Ancient Wisdom, Post Modern Longing Part 14

Go Ríg na n-uile rís íar m-búaid léire;
ro béo i flaith nime i n-gile gréine

Be thou mine inheritance now and always

Inheritance has several connotations. It is a form of “riches” (see part 13) though clearly meant to stand in contrast with the kind of riches mentioned there. This, more of a relational treasure; ephemeral; non-corporeal and deeply personal. Personal in the fact that the substance of the inheritance is a person.

Not the author or his dad

I don’t think I grasp the singular nature of this idea like I should: to consider the presence of another person, their proximity, simply their existence as a valued commodity. As I have mentioned earlier, seeing what the other person can create in me is the default value. But to see their intrinsic value – just their being as valuable has eluded me for the most part.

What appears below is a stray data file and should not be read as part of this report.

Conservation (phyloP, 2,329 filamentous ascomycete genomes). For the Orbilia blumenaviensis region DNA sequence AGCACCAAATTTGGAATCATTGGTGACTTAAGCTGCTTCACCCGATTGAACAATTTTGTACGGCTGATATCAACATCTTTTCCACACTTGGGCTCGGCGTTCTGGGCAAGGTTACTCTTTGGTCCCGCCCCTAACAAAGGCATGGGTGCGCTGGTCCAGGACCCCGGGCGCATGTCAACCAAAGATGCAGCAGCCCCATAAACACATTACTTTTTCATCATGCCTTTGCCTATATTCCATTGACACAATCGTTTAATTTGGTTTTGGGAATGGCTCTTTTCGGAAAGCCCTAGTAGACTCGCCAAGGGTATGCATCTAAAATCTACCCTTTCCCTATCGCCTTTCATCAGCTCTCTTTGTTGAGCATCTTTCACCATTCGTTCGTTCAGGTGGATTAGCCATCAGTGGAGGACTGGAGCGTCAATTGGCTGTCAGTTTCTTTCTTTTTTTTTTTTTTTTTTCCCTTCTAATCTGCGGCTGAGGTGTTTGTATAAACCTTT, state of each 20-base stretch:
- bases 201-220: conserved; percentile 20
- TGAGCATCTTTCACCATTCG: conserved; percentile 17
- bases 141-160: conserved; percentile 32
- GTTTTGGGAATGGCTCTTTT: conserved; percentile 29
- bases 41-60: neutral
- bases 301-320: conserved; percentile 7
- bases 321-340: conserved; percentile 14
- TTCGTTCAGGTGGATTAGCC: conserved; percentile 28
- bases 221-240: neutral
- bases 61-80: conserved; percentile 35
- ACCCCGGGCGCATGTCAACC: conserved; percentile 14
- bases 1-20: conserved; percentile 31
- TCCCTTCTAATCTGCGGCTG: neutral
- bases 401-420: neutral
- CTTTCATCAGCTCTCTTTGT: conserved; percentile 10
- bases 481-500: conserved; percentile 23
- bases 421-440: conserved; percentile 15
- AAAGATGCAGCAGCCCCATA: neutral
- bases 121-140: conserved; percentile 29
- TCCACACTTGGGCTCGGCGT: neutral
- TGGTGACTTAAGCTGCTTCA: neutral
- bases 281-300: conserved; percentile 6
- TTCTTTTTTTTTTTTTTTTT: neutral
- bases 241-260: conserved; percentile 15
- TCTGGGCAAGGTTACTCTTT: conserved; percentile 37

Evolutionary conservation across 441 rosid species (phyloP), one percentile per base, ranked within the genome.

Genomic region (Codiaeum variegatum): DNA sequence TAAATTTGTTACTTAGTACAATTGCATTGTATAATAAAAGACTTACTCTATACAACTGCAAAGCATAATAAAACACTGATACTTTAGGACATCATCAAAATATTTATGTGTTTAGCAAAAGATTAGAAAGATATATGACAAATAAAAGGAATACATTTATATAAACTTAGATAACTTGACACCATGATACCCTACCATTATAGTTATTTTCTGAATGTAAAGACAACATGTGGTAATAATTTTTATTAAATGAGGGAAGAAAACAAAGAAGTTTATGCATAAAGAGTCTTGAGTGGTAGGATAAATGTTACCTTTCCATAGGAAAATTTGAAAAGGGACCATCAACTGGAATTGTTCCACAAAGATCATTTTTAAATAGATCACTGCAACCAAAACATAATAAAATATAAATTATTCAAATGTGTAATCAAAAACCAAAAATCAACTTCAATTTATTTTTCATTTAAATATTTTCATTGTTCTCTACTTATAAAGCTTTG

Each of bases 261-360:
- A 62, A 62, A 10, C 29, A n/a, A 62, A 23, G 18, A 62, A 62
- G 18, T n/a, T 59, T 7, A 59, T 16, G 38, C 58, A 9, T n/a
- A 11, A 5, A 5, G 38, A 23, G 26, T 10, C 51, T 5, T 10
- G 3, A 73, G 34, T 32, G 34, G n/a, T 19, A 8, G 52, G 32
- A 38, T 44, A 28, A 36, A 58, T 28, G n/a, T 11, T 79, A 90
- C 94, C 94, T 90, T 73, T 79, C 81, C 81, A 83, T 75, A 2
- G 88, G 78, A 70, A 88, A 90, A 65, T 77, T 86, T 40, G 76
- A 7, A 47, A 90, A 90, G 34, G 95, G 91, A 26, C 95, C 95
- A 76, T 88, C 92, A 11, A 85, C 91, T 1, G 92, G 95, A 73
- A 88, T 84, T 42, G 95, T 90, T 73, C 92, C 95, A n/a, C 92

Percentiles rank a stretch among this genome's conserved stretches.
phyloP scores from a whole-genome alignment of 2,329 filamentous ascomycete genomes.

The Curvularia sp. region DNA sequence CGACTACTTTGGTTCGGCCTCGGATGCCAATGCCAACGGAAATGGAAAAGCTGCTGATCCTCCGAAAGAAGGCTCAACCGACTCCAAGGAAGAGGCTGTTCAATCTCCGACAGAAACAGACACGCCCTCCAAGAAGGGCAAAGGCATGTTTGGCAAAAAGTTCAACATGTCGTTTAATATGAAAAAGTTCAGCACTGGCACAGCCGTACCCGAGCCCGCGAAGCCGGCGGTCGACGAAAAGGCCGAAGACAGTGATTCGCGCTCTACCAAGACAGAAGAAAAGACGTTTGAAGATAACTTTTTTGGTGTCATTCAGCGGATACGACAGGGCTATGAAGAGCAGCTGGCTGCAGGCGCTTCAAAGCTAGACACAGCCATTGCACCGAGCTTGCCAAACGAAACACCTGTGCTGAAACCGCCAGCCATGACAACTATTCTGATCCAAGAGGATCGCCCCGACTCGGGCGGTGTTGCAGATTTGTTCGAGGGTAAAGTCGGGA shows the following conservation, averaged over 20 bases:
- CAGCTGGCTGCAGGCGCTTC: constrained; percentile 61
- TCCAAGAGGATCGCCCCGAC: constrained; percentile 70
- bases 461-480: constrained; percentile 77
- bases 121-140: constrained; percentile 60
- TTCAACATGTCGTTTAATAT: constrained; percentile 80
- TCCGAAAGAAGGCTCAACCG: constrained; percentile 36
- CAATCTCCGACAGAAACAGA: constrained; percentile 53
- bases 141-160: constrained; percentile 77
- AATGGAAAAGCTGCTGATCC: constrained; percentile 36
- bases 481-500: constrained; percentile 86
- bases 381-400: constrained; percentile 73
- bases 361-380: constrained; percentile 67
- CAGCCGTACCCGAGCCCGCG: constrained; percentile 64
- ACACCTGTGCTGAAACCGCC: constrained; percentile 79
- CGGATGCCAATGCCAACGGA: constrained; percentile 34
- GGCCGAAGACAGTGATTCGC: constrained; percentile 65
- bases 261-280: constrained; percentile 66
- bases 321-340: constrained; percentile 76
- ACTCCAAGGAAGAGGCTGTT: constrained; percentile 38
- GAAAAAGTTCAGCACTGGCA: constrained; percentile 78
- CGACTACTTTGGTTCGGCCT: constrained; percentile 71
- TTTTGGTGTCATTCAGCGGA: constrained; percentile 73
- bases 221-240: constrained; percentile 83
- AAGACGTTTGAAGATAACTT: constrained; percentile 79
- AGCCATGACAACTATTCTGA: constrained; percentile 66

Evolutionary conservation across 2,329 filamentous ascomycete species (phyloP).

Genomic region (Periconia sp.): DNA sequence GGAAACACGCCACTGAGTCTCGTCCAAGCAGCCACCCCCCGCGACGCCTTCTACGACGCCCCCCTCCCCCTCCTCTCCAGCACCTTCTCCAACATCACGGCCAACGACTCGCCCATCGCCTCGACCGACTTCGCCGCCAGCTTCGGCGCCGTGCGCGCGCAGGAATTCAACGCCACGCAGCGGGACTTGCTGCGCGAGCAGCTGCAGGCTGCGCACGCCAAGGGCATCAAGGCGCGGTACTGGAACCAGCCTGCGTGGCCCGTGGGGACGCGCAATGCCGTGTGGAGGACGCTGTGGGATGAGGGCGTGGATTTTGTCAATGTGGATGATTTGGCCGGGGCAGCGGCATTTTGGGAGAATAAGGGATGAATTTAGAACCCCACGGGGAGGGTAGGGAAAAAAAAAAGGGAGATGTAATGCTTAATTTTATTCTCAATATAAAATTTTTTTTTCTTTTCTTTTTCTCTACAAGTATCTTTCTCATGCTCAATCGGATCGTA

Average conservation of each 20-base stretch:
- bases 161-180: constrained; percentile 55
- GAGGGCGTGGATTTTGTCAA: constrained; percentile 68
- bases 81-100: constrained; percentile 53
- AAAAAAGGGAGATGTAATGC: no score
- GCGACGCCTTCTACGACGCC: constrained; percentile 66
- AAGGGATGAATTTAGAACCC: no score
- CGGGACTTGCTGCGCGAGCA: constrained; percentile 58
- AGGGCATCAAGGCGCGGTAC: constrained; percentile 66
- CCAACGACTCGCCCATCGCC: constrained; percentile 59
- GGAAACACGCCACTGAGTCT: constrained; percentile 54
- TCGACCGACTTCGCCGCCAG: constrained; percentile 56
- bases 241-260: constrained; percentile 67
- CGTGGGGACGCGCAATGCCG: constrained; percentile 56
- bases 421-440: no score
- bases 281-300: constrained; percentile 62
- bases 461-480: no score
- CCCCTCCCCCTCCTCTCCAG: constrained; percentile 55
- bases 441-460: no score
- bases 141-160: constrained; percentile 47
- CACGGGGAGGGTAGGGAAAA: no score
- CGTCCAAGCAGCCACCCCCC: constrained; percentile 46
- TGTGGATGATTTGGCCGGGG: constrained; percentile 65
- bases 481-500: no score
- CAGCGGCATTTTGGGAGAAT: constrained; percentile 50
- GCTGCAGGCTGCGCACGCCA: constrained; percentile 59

Apart from brief moments with God, Brenda (my wife) and a handful of others, the closest I’ve come to this is parenthood. I can say with out equivocation, that my daughters have occupied a place of simple, intrinsic value in my heart that entirely transcends “what they can do for me”.

Are WE the metaphor?

Once again, the metaphor of God as Father advances in it’s precision to such a degree that one might start considering biological fatherhood as the metaphor for what God is to us. I simply reflect an imperfect image of THE Father.

Also, inheritance speaks of the treasure which is both “now” and “not yet”. The inheritor possess a lovely promise (in a sense he/she possess the treasure in a legal sense) even before he/she receives it physically.

Ah, the promise of Heaven! Let it be an encouragment here and now…for it is mine.

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57 year old husband of 31 years, father of two, drumming Gardner.